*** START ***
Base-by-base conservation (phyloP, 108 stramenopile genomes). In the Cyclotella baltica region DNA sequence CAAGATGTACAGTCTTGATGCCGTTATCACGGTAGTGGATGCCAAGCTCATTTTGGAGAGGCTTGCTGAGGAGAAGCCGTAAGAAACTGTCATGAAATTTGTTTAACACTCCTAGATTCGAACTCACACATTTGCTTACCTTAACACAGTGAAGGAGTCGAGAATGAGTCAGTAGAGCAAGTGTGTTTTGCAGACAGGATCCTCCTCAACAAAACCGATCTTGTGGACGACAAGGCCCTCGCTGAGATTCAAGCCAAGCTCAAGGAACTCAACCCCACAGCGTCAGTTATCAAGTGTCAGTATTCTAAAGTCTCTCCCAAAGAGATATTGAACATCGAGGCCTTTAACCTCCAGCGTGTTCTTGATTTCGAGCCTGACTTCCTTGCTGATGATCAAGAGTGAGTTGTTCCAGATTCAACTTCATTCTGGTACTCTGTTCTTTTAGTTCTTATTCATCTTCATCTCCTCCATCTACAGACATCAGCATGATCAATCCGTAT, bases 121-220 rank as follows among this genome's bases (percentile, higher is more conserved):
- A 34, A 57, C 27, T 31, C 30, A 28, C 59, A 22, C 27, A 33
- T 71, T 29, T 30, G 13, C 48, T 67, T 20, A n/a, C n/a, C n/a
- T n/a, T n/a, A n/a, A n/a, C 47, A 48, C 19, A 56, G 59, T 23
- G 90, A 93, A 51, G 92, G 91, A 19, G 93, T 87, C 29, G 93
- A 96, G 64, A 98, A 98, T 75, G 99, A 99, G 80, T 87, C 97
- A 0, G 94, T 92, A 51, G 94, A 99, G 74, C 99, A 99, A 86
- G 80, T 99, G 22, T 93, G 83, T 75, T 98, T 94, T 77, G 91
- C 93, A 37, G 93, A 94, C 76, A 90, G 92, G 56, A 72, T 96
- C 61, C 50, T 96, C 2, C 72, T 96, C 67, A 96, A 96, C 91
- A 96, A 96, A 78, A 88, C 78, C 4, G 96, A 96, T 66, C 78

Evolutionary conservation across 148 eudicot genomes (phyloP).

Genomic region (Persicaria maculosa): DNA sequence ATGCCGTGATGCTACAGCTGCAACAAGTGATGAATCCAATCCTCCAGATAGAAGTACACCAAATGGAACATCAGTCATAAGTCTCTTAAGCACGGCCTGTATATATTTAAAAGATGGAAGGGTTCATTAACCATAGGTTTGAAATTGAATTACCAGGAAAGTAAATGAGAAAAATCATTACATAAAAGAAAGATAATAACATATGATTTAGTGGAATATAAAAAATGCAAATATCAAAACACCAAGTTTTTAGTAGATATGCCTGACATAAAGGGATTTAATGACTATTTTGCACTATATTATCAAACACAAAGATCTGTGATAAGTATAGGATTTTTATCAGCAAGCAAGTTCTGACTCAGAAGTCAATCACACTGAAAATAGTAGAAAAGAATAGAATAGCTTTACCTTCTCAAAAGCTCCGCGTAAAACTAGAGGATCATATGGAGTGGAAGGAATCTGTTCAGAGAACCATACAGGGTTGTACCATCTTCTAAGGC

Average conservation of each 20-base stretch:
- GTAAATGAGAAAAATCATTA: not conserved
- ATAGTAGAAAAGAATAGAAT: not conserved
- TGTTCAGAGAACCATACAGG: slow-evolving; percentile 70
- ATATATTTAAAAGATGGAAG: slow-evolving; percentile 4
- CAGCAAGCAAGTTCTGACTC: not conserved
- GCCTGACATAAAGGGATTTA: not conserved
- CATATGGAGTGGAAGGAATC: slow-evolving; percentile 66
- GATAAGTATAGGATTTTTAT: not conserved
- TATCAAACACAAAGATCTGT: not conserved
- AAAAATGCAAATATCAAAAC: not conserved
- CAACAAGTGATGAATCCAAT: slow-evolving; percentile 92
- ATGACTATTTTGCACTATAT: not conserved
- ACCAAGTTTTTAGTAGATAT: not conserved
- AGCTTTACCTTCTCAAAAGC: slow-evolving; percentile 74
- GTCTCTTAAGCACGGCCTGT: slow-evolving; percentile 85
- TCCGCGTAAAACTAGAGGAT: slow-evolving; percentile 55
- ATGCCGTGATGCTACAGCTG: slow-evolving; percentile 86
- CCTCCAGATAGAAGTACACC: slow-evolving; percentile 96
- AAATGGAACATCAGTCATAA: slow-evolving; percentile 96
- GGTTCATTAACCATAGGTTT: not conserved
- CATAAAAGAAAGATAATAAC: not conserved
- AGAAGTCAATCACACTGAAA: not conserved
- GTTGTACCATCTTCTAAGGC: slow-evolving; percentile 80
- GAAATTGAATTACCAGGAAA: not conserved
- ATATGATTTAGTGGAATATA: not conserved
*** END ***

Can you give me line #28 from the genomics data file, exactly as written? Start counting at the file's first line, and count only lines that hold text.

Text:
- AGCTTTACCTTCTCAAAAGC: slow-evolving; percentile 74